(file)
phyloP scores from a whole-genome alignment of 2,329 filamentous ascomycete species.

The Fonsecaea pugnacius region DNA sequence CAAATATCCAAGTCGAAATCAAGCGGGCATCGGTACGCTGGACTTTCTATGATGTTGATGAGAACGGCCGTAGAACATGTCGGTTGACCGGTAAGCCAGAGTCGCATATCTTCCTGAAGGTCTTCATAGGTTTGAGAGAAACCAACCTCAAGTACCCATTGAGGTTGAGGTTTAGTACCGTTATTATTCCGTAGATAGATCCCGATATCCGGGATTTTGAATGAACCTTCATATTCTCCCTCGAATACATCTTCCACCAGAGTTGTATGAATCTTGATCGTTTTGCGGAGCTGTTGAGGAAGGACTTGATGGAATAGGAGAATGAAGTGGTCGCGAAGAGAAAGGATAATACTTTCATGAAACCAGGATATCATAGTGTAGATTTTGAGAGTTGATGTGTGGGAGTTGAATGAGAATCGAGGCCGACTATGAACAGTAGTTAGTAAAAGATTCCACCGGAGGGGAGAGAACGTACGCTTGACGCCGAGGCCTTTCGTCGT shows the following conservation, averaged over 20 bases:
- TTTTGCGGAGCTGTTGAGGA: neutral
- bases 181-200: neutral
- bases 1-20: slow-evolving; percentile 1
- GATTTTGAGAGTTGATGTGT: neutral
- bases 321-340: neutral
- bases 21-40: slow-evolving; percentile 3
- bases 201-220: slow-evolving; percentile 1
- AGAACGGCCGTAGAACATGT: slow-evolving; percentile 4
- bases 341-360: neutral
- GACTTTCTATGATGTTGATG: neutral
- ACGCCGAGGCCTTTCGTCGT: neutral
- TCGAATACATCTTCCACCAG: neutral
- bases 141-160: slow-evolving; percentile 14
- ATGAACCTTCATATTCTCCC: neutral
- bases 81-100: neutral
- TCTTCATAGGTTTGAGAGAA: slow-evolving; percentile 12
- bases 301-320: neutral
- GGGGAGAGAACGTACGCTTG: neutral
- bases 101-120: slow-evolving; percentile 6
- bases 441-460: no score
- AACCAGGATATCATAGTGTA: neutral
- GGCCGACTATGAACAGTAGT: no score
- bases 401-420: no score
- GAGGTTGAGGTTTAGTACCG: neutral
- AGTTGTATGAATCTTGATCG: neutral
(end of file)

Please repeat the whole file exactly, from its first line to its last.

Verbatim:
phyloP scores from a whole-genome alignment of 2,329 filamentous ascomycete species.

The Fonsecaea pugnacius region DNA sequence CAAATATCCAAGTCGAAATCAAGCGGGCATCGGTACGCTGGACTTTCTATGATGTTGATGAGAACGGCCGTAGAACATGTCGGTTGACCGGTAAGCCAGAGTCGCATATCTTCCTGAAGGTCTTCATAGGTTTGAGAGAAACCAACCTCAAGTACCCATTGAGGTTGAGGTTTAGTACCGTTATTATTCCGTAGATAGATCCCGATATCCGGGATTTTGAATGAACCTTCATATTCTCCCTCGAATACATCTTCCACCAGAGTTGTATGAATCTTGATCGTTTTGCGGAGCTGTTGAGGAAGGACTTGATGGAATAGGAGAATGAAGTGGTCGCGAAGAGAAAGGATAATACTTTCATGAAACCAGGATATCATAGTGTAGATTTTGAGAGTTGATGTGTGGGAGTTGAATGAGAATCGAGGCCGACTATGAACAGTAGTTAGTAAAAGATTCCACCGGAGGGGAGAGAACGTACGCTTGACGCCGAGGCCTTTCGTCGT shows the following conservation, averaged over 20 bases:
- TTTTGCGGAGCTGTTGAGGA: neutral
- bases 181-200: neutral
- bases 1-20: slow-evolving; percentile 1
- GATTTTGAGAGTTGATGTGT: neutral
- bases 321-340: neutral
- bases 21-40: slow-evolving; percentile 3
- bases 201-220: slow-evolving; percentile 1
- AGAACGGCCGTAGAACATGT: slow-evolving; percentile 4
- bases 341-360: neutral
- GACTTTCTATGATGTTGATG: neutral
- ACGCCGAGGCCTTTCGTCGT: neutral
- TCGAATACATCTTCCACCAG: neutral
- bases 141-160: slow-evolving; percentile 14
- ATGAACCTTCATATTCTCCC: neutral
- bases 81-100: neutral
- TCTTCATAGGTTTGAGAGAA: slow-evolving; percentile 12
- bases 301-320: neutral
- GGGGAGAGAACGTACGCTTG: neutral
- bases 101-120: slow-evolving; percentile 6
- bases 441-460: no score
- AACCAGGATATCATAGTGTA: neutral
- GGCCGACTATGAACAGTAGT: no score
- bases 401-420: no score
- GAGGTTGAGGTTTAGTACCG: neutral
- AGTTGTATGAATCTTGATCG: neutral